Letters to the editor: State needs more efficiency; Memories of hardware store
State needs more efficiency
To the editor:
Recently, I received a small check from the state treasurer after I claimed some "unclaimed property" (it was a small rebate check less than $10). I was amazed to see that the check was actually issued by the Department of Administration's subgroup -- the division of accounts and reports. I always thought that the state treasurer held the money (invested, deposited, wrote checks). Not so. It is evidenthe state of Kansas needs to streamline the maze of bureaucratic overlap.
Does it make any sense to have a "state treasurer," a "secretary of the Department of Revenue," a "state budget director," plus the little "division" of "accounts and reports," which actually writes the checks that pay the bills? No.
I was amazed to learn that the Department of Revenue deposits money they collect daily and then they merely send receipts of those deposits to the state treasurer's office daily.
This smacks of redundancy, excess and wasteful government. Weon't need an octopus with eight tentacles to latch onto our money. Kansas needs a workable plan that merges necessary divisions of government under one, central revenue umbrella. If we're going to have a state treasurer, let's have one who isands-on and who can perform all the fiduciary duties that the office warrants and demands. The state treasurer should be more than just a figurehead. He or she should receive and care for all money collected, keeping accounts of when money was collected and from whom; and a corresponding ledger of what amounts were paid-out and to whom. The governor and the Legislature should not let politics get in the way of rapidly implementing a streamlined Kansas treasury department. Excess offices need to be abolished. Too often, politicians have given the taxpayers blarney-talk when citizens need straight talk in matters concerning revenue.
James A. Marples,
Memories of hardware store
To the editor:
With sadness I read the story of John Lenahan's decision to close his store on Fourth Street. I understand the realities of getting older and being unable to carry on the work, but an era is truly passing when Lenahan Hardware closes.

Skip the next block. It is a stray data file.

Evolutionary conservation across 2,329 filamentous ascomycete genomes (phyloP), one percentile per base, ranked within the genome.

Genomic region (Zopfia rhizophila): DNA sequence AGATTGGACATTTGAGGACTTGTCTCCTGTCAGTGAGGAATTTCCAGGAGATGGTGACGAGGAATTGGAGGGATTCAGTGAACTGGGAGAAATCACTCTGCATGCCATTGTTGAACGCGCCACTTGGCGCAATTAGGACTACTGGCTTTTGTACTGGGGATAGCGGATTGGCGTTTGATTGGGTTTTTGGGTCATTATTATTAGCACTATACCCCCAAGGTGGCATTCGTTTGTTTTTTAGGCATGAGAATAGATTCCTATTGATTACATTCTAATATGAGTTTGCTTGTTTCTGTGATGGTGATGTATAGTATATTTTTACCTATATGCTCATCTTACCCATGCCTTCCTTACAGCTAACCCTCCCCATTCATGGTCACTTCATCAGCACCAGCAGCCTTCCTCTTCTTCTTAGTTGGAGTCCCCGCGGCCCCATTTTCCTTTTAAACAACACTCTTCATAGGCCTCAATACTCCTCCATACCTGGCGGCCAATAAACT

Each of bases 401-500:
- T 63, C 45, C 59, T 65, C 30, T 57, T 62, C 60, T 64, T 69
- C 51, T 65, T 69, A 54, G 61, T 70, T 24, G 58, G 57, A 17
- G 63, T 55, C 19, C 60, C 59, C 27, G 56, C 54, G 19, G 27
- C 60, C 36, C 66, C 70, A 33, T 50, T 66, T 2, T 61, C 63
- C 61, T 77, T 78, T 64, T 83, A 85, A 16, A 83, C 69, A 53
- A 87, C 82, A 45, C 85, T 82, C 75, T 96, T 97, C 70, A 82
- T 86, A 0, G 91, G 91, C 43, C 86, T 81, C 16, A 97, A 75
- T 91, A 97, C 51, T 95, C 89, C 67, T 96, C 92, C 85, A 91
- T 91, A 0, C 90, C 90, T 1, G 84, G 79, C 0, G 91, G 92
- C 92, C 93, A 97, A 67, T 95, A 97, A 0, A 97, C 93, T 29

My family and I lived in Tonganoxie for 12 years, having recently moved to Texas. I have two stories about John Lenahan I would like to tell.
Shortly after moving to Tongie, I needed seed for a garden. I went to Lenahan's and instantly realized the history captured in the building and, most notably, John himself. Knowing how newcomers are often recognized, I introduced myself and we had a great conversation. As I prepared to leave, I asked John: "How long does it take newcomers to be accepted around here?" Without batting an eye, but with a wry smile, he answered, "Oh, about third generation!" That answer was betrayed, however, by John's gracious nature toward me. He accepted me kindly and I enjoyed every visit to his store.
Having purchased a home on Second Street that required the use of the old "skeleton" keys, I thought that John would be able to help me. Sure enough, when I presented my problem, he showed me an entire box of uniquely shaped keys that were at least 40 years old. He invited me to "take the whole box; see which one works, and bring the rest back." I did so and paid for the key that worked. Something like that hardly happens in today's big-box, mega-stores.
An era will pass when John Lenahan closes his store. Sure, larger stores will come. It's inevitable. I don't even live there anymore, but I will miss a kind, good-natured man whom I saw most mornings at the post office and, on occasion, in his store. I'll miss the smell of history and the warm welcome, "Hello ... der!" Godspeed John Lenahan ... and thank you!